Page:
Traffic violations are also referred to as traffic infractions. If you are cited for a traffic infraction, the citation number usually begins with a prefix of DTI.
Traffic violations are traffic offenses that are not punishable by incarceration. Traffic violations have been “decriminalized” and therefore considered to be civil matters typically punishable by a fine or community service. Other possible penalties for traffic violations include:
- Court fees
- Community Service
- Course in driver retraining (291C-161(f))
- License suspension or revocation (291C-170)
- SR-22 (administrative process requiring a person holding a driver’s license to provide proof of “high-risk” insurance or have their license suspended)
- While not a court imposed penalty, being found to have committed any traffic violation can possibly increase auto insurance rates.
Traffic violations often do not require you to appear in court, and can be resolved through the mail by either submitting payment or writing a written statement. If you wish to contest a traffic violation in court, there are usually instructions on the back of the citation informing you how to request a court date. However, if your traffic citation indicates the term “court” and gives you a court date, time and location to appear, the ticket cannot be resolved through the mail and you should appear in court or risk having a bench warrant issued for your arrest.
Because traffic violations are considered civil matters and are not punishable by incarceration, you do not have a right to be represented by a public defender. You must contest the violation on your own or hire an attorney to represent you. Also, because traffic violations are civil matters, you will not be found guilty or not guilty. In the case of traffic violations, judgment will be held either for you or against you.
Common types of traffic violations:
- 291-11.6 Mandatory Use of Seatbelts
- 291C-32 Traffic Control Legend
- 291C-49 Driving on Roadways Laned for Traffic
- 291C-50 Following too closely
- 291C-102 Noncompliance with Speed Limit
These are examples of some of the most common traffic violations. However, there are many traffic crimes which resemble traffic violations and vis versa, therefore you should consult with an attorney to determine whether you have been charged with a traffic violation or a traffic crime.
Note: Directions and instructions for contesting violations, paying fines, etc. are usually located on the back of the citation. Read the citation carefully so you do not miss important deadlines or procedures.
If a law enforcement officer has probable cause to believe that a traffic crime has been committed, he or she has the option of either arresting the individual or issuing them a citation with a court date. The citation number for traffic crimes usually begin with the prefix “DTC”.
Common types of traffic crimes:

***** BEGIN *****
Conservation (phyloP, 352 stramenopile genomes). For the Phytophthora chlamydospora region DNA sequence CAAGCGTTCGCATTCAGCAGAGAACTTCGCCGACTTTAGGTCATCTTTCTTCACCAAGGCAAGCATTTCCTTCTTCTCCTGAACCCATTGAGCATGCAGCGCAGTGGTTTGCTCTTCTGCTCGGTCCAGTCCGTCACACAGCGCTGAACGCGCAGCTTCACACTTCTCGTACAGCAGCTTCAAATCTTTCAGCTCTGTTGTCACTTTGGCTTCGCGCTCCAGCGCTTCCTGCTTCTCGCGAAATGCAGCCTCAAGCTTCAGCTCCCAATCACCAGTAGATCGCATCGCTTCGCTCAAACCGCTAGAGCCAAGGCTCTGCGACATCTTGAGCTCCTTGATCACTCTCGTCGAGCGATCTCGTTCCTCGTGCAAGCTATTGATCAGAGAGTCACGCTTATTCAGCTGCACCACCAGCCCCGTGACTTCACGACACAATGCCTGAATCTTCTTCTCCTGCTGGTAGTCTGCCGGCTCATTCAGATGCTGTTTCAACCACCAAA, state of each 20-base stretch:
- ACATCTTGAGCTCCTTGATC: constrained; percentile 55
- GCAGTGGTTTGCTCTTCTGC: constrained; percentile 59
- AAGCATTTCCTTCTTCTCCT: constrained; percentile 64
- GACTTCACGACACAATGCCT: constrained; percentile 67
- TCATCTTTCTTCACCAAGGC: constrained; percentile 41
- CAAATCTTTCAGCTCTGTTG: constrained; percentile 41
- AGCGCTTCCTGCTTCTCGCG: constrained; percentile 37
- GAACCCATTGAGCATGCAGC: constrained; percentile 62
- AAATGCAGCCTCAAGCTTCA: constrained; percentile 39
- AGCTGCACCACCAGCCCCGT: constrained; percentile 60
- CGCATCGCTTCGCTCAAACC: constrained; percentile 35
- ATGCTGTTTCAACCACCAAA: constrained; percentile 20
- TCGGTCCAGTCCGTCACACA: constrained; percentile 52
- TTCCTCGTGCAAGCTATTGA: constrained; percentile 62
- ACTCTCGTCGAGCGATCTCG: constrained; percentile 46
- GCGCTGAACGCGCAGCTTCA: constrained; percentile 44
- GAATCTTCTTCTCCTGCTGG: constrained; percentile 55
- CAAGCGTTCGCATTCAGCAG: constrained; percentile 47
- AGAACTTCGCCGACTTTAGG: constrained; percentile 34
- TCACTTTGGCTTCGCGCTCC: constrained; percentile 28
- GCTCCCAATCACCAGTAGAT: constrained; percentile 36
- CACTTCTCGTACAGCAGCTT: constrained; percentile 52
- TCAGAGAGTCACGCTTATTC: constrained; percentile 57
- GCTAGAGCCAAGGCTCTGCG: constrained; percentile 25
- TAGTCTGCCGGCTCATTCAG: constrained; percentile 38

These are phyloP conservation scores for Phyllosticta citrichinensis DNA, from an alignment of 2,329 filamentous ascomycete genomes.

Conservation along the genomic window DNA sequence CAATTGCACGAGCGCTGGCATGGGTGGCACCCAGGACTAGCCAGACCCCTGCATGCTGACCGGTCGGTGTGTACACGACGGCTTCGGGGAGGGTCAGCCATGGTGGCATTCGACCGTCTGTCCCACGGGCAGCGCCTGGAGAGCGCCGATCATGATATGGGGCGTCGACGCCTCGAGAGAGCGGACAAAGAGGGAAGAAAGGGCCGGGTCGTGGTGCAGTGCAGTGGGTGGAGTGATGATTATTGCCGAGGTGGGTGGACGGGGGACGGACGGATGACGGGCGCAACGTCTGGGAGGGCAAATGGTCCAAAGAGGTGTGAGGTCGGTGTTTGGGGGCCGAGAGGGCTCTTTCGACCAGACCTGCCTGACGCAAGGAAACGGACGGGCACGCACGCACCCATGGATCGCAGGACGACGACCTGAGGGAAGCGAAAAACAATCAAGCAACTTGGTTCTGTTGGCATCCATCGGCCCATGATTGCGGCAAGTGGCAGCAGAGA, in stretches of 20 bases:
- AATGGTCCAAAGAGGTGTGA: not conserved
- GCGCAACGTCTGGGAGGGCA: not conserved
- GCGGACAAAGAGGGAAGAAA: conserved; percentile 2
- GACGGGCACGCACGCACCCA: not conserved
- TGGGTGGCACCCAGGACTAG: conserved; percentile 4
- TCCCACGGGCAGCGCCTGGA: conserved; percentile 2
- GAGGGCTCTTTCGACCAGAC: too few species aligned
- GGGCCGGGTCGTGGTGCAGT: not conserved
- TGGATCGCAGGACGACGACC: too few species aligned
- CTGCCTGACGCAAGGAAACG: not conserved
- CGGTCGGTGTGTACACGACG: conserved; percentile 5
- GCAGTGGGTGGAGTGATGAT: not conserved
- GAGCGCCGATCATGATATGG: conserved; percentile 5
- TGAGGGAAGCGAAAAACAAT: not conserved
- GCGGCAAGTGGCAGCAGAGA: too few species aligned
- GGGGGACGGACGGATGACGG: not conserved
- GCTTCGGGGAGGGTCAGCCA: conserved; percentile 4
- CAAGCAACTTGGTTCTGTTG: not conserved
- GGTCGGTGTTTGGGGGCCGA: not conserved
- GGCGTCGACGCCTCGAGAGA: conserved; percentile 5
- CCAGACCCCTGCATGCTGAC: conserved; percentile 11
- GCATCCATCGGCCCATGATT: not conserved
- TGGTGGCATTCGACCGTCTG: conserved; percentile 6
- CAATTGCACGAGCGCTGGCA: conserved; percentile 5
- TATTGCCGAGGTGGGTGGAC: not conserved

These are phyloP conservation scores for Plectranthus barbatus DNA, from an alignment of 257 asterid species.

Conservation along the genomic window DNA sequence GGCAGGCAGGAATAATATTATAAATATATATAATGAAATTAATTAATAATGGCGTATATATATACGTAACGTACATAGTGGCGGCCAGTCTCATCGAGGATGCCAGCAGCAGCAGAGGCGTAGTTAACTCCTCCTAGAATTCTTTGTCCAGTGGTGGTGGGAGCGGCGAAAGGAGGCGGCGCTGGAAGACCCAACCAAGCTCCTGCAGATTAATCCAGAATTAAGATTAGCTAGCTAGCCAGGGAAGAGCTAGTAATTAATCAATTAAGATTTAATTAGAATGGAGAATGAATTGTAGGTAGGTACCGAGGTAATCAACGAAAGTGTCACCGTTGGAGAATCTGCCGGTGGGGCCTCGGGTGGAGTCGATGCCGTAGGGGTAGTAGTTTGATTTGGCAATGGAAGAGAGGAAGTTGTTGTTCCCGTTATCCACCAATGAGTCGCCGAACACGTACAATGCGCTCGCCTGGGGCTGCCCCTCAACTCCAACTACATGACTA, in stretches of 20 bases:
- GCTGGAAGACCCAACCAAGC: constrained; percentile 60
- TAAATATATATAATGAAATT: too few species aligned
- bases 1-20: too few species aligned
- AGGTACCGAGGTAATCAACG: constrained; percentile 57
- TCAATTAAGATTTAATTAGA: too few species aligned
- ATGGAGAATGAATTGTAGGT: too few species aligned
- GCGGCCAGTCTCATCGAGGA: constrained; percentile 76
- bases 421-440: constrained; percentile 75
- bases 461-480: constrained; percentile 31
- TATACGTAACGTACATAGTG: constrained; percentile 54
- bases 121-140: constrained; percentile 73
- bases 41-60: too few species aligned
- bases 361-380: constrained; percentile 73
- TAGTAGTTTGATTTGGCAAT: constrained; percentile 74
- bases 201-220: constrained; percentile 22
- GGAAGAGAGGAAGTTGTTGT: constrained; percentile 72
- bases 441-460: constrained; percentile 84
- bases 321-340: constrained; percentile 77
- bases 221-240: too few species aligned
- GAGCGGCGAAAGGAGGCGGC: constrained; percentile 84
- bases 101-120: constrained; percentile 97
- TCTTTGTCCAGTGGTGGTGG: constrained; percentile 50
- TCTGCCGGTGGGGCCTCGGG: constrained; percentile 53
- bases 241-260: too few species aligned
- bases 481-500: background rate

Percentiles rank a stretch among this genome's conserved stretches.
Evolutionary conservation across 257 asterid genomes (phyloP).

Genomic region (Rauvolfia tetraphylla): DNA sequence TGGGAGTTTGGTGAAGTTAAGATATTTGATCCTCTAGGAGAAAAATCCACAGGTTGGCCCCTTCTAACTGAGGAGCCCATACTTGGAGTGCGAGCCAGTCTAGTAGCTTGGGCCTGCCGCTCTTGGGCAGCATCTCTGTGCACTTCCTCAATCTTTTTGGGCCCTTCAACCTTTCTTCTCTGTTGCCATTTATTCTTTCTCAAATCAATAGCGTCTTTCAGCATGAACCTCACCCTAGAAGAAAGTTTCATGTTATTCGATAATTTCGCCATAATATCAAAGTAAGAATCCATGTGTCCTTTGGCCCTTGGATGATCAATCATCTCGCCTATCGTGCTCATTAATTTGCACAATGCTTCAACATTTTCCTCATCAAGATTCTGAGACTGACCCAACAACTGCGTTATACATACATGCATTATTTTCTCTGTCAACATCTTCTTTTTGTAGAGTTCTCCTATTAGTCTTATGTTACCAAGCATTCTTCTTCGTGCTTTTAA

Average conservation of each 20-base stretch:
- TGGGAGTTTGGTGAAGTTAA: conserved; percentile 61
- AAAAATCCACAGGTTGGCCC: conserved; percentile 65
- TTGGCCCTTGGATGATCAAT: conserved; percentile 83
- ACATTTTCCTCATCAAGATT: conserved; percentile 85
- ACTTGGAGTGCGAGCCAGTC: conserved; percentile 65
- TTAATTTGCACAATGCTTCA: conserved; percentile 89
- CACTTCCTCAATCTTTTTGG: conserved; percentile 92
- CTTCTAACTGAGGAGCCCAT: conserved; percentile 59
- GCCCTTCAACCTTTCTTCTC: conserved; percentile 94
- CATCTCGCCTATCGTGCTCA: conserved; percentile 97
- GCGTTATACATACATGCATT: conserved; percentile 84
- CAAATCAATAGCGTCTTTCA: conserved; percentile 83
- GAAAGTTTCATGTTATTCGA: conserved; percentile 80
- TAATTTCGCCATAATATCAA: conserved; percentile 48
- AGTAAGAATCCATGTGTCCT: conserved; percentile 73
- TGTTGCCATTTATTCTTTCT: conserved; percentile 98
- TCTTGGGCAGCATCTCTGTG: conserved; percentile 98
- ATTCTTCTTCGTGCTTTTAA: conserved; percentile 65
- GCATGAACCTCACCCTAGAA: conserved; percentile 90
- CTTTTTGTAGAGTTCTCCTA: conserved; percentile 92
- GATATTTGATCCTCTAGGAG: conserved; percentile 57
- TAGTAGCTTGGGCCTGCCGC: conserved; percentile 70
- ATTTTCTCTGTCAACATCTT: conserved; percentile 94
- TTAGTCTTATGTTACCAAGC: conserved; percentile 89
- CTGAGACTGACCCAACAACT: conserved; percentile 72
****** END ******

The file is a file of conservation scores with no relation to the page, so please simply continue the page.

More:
- 291C-105 Excessive Speeding
- 291E-61 Operating a Vehicle Under the Influence of an Intoxicant (DUI)
- 291C-13 Fleeing the Scene of an Accident Involving an Attended Vehicle or Property
- 291-12 Inattention to Driving
- 291-2 Reckless Driving
Again, you should consult with an attorney to determine whether you have been cited for a traffic infraction/violation or a traffic crime. Many violations resemble traffic crimes and vise versa.
Traffic crimes are primarily classified as petty misdemeanors and misdemeanors.
Definition of a misdemeanor: Hawaii Revised Statutes section 701-107 states, “A crime is a misdemeanor if it is so designated in this Code or in a statute other than this Code enacted subsequent thereto, or if it is defined in a statute other than this Code which provides for a term of imprisonment the maximum of which is one year.”
Definition of a petty misdemeanor: Hawaii Revised Statutes section 701-107 states, “A crime is a petty misdemeanor if it is so designated in this Code or in a statute other than this Code enacted subsequent thereto, or if it is defined by a statute other than this Code that provides that persons convicted thereof may be sentenced to imprisonment for a term not to exceed thirty days.”
The Initial Court Date
Your initial court date is called arraignment and plea. At arraignment and plea, you will be told what you are being charged with. The judge will likely enter a not guilty plea on your behalf and set a future court date. While attending multiple court dates can be a great inconvenience to you, the presiding judge will usually not allow you to plead guilty or no contest to an offense on your initial trial date if you have been cited for a traffic crime because:
- All traffic crimes carry a potential jail sentence and you have a right to be represented by an attorney for any offense that exposes you to the possibility of incarceration.
- Many traffic crimes can be defended and you should be advised of any possible defenses you have prior to pleading guilty or no contest to a traffic crime.
- Pleading guilty or no contest to a criminal traffic crime or being found guilty of a traffic crime will result in a criminal conviction on your record.
Generally, if you have been charged with a misdemeanor traffic crime, the maximum possible penalty is one year of incarceration in addition to possible fines. Any offense that carries a maximum possible penalty of 6 months of incarceration or more vests you with the right to a jury trial. Requesting a jury trial or waiving your right to a jury trial should only be done after consultation with an attorney as there are pros and cons to each. If you choose not to have a jury trial, you may still request a trial before a judge who will render a decision on your guilt or innocence in place of a jury.
**This website is for informational purposes only. Nothing on this website is meant to be or should be construed as legal advice. Before making any decisions about your case, please consult with an attorney as the facts and circumstances of every case is different.